Amazon Prime’s Pathway to Success


The Gist

  • Embrace the divinely discontented customer. Building products based on understanding your customer’s needs is no longer a competitive advantage. Customer needs are fickle and are evolving faster than ever.
  • Connect the dots for potential solutions. Technology is leveling the playing field on customer insights. But turning insights into products by creatively connecting dots is a strategic opportunity.
  • Exercise discipline in being fast and iterative. What separates the intent to be agile from the practice of agility is the disciplined use of methodology.

I’d like to propose a New Year’s resolution for us marketers and technologists — we will not put generative AI (or any other technology) above true customer-focus this year.

That may seem like an odd statement coming from an AI evangelist and marketer, but hear me out. There’s a real danger that the buzz about the annual $4.4 trillion new economic value of AI distracts us from a disciplined and strategic approach to capturing true CX value in 2024. It may be a new year and a new technology, but the customer is still the boss. “The consumer is boss” is a mantra that my ex-boss A.G. Lafley — the former CEO of Procter & Gamble — used to revitalize a stumbling company in 2000. That mantra is still valid today, and its execution demands an additional step, which is to go beyond customer experience and into customer obsession.

Customer Obsession in the Age of AI

The term customer obsession has been popularized by Amazon over the years. It implies evolving the company’s business model itself — as every aspect of the business is designed, assessed and reworked based on how it affects the customer. At Amazon, it is one of the four core principles (i.e., customer obsession rather than competitor focus, passion for invention, commitment to operational excellence and long-term thinking).

Outside of Amazon, the concept has existed for some time, but merits closer attention in today’s context. Over the past few years, customer satisfaction and customer experience have become table stakes in a world where customer data and analytics have become commodities. Your competitors are very likely to have the same data available for customer understanding. Striving for customer experience is likely to be a strategy for competitive parity only.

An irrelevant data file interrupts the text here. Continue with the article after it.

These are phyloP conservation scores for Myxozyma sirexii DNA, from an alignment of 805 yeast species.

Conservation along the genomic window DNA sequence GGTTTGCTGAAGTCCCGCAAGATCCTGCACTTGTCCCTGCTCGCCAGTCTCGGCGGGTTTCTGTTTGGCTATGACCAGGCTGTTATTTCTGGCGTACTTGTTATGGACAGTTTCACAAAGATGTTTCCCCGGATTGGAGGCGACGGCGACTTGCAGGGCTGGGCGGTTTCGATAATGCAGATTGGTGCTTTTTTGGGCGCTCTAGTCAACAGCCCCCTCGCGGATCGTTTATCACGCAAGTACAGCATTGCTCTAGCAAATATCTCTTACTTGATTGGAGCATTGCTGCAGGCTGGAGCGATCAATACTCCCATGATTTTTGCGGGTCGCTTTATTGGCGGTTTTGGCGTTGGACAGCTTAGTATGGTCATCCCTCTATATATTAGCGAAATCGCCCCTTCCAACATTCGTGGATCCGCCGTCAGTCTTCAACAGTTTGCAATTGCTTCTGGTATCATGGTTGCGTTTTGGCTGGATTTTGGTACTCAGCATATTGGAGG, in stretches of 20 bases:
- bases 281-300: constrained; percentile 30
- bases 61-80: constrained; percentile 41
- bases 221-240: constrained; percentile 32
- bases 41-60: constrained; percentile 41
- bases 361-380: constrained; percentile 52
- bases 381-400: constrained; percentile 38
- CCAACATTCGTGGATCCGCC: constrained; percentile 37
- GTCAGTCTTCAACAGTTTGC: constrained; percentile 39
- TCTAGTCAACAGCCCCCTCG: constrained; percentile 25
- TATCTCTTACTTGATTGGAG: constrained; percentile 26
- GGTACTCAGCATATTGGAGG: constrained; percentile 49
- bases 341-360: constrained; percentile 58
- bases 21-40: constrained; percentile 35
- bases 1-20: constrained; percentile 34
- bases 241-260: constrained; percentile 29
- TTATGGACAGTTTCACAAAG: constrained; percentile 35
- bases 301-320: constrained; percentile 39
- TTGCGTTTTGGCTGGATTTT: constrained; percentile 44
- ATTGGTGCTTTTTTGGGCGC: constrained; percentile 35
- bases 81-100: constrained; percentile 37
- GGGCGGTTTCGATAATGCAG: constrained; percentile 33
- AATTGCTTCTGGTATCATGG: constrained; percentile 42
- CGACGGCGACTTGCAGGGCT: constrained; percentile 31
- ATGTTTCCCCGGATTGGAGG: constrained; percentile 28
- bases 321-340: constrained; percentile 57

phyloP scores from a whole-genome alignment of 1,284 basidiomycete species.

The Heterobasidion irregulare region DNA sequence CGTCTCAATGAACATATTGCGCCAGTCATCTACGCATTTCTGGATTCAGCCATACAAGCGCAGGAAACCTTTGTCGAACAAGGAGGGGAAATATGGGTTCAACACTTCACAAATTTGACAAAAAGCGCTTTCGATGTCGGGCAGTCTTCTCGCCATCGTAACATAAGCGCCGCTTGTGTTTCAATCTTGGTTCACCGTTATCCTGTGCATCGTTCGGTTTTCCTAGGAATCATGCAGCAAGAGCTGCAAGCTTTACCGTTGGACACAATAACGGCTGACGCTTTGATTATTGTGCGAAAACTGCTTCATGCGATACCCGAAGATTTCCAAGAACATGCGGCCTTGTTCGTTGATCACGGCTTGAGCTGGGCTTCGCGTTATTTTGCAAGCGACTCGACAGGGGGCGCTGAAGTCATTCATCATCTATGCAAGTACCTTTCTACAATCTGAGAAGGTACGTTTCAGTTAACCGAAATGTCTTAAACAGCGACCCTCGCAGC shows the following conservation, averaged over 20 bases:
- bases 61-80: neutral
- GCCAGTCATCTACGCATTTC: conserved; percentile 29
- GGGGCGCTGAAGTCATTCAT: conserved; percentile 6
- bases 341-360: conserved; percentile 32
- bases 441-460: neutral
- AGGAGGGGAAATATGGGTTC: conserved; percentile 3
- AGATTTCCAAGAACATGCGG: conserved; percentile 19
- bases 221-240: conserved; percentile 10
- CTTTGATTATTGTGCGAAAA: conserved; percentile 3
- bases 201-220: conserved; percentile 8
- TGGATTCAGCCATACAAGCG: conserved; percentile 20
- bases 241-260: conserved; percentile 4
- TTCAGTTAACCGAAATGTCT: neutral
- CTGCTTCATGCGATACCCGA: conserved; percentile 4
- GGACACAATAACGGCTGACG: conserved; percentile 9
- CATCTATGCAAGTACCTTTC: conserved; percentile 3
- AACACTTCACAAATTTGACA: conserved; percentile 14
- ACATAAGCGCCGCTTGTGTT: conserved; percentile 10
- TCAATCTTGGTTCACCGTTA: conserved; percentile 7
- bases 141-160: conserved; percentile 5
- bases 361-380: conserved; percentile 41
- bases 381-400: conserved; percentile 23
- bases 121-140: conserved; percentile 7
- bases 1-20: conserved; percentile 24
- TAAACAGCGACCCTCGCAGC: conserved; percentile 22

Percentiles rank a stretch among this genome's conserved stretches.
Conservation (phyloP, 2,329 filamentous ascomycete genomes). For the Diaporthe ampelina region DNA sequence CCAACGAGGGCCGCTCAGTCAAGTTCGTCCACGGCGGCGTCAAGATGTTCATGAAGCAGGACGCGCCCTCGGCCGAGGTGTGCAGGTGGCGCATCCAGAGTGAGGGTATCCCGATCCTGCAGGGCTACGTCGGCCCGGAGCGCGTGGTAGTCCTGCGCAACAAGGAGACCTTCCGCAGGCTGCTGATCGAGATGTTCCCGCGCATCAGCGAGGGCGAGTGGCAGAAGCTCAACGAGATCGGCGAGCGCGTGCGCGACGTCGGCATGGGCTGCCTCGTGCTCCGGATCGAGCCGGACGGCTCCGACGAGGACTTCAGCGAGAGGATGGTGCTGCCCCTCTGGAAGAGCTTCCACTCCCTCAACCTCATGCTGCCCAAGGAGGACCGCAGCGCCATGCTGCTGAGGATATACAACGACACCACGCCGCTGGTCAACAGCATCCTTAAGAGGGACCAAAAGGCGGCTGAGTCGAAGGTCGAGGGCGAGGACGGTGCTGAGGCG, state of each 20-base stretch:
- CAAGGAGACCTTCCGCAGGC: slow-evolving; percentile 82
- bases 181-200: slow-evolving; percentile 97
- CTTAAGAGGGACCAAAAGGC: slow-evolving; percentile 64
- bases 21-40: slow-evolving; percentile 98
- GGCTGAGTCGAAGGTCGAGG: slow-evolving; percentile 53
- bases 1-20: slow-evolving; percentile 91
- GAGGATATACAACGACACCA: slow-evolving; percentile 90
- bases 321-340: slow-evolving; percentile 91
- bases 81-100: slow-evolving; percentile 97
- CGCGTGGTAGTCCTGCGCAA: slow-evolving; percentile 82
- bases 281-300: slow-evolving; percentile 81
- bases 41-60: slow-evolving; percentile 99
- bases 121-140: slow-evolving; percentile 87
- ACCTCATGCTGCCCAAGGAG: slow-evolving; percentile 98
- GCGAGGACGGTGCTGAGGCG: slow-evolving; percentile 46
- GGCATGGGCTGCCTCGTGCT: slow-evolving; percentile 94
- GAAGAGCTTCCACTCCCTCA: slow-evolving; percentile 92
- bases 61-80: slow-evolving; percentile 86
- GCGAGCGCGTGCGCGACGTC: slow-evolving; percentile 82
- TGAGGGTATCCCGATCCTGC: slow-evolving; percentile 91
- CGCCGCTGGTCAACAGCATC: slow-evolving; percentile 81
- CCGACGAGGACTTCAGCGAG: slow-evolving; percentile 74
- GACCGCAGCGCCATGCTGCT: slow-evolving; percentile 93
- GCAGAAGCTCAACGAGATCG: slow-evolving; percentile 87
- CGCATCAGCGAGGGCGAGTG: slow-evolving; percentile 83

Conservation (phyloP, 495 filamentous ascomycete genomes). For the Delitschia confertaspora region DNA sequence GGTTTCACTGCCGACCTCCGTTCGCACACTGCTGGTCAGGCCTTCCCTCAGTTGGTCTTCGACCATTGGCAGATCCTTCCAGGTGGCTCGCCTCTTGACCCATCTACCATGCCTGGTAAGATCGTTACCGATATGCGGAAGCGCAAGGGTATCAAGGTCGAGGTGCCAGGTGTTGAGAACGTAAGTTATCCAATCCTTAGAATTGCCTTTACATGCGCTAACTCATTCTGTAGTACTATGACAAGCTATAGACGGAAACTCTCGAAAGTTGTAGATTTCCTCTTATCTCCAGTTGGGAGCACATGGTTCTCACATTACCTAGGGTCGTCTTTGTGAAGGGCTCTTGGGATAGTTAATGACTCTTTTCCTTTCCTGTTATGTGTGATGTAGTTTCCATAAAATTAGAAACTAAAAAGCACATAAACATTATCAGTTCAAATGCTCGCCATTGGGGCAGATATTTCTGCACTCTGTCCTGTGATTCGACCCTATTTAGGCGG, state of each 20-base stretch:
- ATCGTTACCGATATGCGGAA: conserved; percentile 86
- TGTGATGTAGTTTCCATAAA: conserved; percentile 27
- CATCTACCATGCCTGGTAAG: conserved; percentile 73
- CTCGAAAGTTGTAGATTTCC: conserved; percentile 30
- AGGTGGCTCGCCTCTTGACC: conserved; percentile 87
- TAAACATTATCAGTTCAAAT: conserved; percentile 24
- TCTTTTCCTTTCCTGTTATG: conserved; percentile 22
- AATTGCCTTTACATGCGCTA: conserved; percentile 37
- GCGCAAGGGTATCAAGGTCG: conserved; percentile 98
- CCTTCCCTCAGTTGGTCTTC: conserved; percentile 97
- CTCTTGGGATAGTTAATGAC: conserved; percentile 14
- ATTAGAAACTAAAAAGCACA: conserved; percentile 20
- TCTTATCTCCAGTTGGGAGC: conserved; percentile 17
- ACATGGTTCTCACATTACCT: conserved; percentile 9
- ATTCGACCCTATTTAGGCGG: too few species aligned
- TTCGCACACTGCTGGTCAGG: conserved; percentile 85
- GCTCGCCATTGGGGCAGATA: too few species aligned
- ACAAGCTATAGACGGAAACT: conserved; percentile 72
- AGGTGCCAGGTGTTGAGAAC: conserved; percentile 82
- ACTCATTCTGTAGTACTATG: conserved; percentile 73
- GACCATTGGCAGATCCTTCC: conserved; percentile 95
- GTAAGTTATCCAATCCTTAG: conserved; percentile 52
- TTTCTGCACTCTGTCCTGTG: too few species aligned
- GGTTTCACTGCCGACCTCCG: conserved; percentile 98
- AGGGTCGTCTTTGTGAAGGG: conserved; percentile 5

As mentioned previously on CMSWire, today’s consumers expect brands to respond and resolve their problems instantaneously, or before they happen. Technologies like AI are simply going to make it easier and cheaper for competition to understand and fulfill customer needs — as they are currently known. This caveat is important because there’s still a world of opportunity beyond today’s commoditized customer understanding. That’s where customer obsession comes in. It might be instructive to dig into it via the example that best symbolizes Amazon’s customer obsession — it’s Amazon Prime service.

Related Article: Where CX Meets EX: Customer-Obsessed Culture

How Customer Obsession Helped Create Amazon Prime

Amazon Prime, the subscription service that offers free shipping, has been called the highest-grossing employee idea of all time. It generates more than $25 billion per year for Amazon. However, the innovation to make Prime a success had a slow start. Prior to Prime, Amazon had launched Free Super Saver Shipping in January 2002. It didn’t work as well as hoped, and Amazon feared that it would fall behind its rival, eBay. Then Amazon launched Prime in February 2005, as a service for unlimited deliveries for an upfront payment of $79.

The genesis of the formal proposal for Prime started with an Amazon engineer, Charlie Ward, who submitted the idea of offering unlimited “all-you-can-eat” type shipping. Jeff Bezos took that a step further: He added the idea of faster shipping, in addition to unlimited shipping. Bezos has always espoused radical customer-centricity, and he believed that the idea of offering users a reason to stay and grow with Amazon was massive.

An Amazon Prime truck makes a delivery in downtown Fresno, California, in piece about customer obsession.
The genesis of the formal proposal for Prime started with an Amazon engineer, Charlie Ward, who submitted the idea of offering unlimited “all-you-can-eat” type shipping. Matt Gush on Adobe Stock Photos

It wasn’t all easy going for Prime. Even within the company, the idea had its skeptics. Since shipping was part of the profit margin for Amazon, this meant they took a financial hit. Several individuals inside the company feared that this could be the idea that sank the company. It would take Prime several years to truly take off. That involved reengineering its shipping and logistics processes to make fast and cheap delivery viable.

It wasn’t until Prime Video was added as a free benefit to members in 2011 that it became a juggernaut. Once that tipping point was reached, there was no going back. It is now a competitive advantage that no other competitor can seem to match.

Among the many lessons the Amazon Prime story serves up, I’d like to highlight the three most relevant ones for today’s age of AI.


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